In searching through my records, the following locomotives operated on the Aquia Line in the time period I model, Fury, Fred Leach, Ed Wentz, Victor, Eclipse, Manfred, Osceola, and Lion. I also saw a telegram that mentioned the locomotive Gen. Sickles but I saw no mention of it in the conductor reports. So that telegram might be a garbled message.  Of these locomotives Leach, Wentz, Fury, Osceola, and Manfred seem to be daily work horses with the others showing up less regularly.  I already have locomotives Leach (under construction), Fury and  Osceola. That leaves me Lion, Ed Wentz, Victor, Eclipse, Manfred as possible names. The next step will be to find out which of those locomotives comes closest to the Rodgers General.

According to this roster from 1865 of USMRR engines, the Manfred was from Norris & Sons, Wentz and Sickles were  made by Mason, and Victor was listed as made by "miscellaneous." The Lion and Eclipse are not listed. 

The General was made by Rogers, Ketchum, and Grosvenor. If I'm lucky Lion or Eclipse were made by Rogers. That way I can get the locomotive manufacturer and list of Aquia Line locomotives to match up. Otherwise I will have to pick a name from the list, or make one up. 

The National Capitol Model Soldier Society Annual Show 2021. 

I attended the National Capitol Model Soldier Society Annual Show 2021 last weekend at the Springfield Hilton Hotel. This was their 60th show and first after COVID. There were over 250 models entered from 36 different persons. NVNTRAK was there with a small TTRAK layout.

It was fun to socialize with fellow modelers. I also picked up a tube of new oil buff-able metallic paint from one of the vendors. It can be polished when dried. I am looking forward to trying that on the brass parts of the Leach that I am scratch-building.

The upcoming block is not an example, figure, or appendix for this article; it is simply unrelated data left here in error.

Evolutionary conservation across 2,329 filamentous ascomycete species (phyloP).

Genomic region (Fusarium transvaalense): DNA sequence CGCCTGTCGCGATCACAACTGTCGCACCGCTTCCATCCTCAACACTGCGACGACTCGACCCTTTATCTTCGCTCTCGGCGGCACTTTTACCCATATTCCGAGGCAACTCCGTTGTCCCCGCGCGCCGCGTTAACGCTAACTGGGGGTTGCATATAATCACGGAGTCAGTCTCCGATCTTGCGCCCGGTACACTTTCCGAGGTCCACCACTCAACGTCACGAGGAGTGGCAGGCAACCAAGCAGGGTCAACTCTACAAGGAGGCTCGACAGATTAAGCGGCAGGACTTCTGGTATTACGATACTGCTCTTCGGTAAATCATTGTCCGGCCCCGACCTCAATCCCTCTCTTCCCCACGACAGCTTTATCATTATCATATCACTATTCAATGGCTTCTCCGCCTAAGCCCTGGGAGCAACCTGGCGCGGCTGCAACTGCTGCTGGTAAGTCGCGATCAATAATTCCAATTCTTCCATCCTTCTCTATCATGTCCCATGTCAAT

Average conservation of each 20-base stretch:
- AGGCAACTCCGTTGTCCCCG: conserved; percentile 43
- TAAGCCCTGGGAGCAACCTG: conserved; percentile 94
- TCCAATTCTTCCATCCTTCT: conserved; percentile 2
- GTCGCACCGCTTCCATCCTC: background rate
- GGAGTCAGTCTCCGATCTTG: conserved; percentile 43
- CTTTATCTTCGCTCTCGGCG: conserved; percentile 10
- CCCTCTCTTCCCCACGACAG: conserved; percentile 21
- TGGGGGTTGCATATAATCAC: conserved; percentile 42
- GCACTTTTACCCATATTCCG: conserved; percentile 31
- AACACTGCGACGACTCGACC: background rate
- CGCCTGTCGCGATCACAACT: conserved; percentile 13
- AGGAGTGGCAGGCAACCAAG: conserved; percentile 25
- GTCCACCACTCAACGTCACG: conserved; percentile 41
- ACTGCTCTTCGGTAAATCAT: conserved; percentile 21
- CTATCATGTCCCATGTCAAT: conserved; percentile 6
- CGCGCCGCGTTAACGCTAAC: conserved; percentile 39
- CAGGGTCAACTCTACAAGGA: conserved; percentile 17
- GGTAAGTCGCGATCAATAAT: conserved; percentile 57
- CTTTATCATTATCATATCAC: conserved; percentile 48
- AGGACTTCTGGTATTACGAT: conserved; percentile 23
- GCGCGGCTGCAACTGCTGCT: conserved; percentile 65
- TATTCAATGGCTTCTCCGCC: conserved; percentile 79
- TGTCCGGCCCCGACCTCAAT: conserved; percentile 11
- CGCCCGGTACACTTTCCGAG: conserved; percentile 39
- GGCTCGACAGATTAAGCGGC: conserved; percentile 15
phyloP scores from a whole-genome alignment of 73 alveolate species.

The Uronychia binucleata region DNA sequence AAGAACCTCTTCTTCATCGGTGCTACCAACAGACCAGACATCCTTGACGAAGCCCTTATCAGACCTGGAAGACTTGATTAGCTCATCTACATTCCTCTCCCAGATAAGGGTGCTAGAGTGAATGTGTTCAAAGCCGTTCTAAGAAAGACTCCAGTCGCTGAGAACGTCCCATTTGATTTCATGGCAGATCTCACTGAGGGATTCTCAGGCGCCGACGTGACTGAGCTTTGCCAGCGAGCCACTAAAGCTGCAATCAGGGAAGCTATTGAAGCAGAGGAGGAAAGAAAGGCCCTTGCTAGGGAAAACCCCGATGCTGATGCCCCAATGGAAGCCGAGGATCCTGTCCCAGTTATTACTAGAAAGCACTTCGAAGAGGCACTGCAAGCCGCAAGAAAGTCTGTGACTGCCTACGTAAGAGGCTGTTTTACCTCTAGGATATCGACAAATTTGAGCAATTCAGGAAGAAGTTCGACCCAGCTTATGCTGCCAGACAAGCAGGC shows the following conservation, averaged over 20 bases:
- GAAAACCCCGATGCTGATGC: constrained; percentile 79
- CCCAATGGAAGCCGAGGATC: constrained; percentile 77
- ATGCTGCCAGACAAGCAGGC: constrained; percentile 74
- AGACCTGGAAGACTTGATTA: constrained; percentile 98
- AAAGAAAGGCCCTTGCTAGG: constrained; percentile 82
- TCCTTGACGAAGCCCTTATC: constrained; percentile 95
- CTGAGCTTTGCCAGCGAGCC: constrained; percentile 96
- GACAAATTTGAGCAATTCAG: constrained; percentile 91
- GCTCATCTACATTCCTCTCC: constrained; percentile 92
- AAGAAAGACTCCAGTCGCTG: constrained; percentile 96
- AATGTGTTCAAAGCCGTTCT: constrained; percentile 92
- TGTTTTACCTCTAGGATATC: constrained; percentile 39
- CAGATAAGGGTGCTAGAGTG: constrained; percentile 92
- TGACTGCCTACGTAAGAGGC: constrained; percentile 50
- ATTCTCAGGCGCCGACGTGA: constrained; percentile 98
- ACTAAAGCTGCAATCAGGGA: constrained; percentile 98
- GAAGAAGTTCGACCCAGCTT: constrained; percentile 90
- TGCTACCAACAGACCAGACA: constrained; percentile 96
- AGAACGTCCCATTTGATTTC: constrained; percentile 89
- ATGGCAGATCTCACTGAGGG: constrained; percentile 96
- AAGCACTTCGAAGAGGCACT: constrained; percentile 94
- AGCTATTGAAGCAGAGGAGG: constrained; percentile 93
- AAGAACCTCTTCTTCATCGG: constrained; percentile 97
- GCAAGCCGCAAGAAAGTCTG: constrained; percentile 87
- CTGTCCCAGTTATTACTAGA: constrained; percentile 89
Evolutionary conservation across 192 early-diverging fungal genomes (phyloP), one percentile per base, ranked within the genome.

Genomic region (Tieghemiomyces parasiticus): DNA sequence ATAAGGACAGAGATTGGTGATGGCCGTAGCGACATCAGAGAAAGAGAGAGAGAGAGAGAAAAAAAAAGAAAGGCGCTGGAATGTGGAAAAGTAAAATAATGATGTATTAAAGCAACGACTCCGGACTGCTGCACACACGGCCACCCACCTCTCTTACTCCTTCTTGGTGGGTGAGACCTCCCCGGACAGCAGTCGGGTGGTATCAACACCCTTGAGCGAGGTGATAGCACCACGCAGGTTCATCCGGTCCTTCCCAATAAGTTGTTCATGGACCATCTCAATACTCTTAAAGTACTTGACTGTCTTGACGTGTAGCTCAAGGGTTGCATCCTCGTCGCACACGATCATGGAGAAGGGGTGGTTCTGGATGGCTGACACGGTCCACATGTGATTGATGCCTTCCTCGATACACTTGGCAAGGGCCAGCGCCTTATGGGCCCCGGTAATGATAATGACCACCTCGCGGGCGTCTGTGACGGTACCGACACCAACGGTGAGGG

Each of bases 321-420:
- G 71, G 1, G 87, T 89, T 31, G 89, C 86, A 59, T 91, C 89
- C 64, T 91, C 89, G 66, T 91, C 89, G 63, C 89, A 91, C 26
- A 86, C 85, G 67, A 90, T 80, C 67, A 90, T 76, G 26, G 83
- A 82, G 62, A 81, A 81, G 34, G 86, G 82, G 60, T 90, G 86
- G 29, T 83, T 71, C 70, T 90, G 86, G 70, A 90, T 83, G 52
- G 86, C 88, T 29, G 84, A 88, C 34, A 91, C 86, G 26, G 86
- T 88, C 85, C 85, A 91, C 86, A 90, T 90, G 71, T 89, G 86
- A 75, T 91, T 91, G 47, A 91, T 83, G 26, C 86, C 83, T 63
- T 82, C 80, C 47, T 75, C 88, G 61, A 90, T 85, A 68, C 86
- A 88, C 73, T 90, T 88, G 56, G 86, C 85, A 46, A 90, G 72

I entered 4 models in the contest and to my surprise, received two gold and two silver medals.   The biggest surprise was that the bust of Diablo got a gold medal. I included it as a lark, as I like the concept of it, but the paint scheme is quite simple. It is supposed to look like an animated stone creature. I did add an LED light in the interior to create a glowing molten look. Perhaps that is what the Judges liked.

The other gold medal was my Aachen Diorama

My personal favorite, Stay a While and Listen,  received a silver medal. The Red Devils vignette also received a silver. I made that vignette several years ago, but gave it a rework this year for the show. 

Model contests are very subjective, so I don't get too worked up over them. But it is nice to receive recognition from your fellow hobbyists for jobs well done. 

September 24, 2021

Getting Limber

Limbers are like the pick-up trucks with a tow hitch of the Civil War.  They were used to haul cannons, caissons, battery wagons, and even a coffee wagon.  We have several period photos showing rows of limbers and other carriages lined up at wharves and railroad depots as in the scene above at City Point, VA.

I had perviously made cannons using cast metal, laser cut wood, and photo etched brass parts. I ordered some 3D printed limbers to go with the cannons from a vendor in Europe. Unfortunately, when those parts arrived, they were not printed at the correct scale. They were about 20 percent too big. Trying to redress the problem with an overseas vendor was not practical. So I still needed some.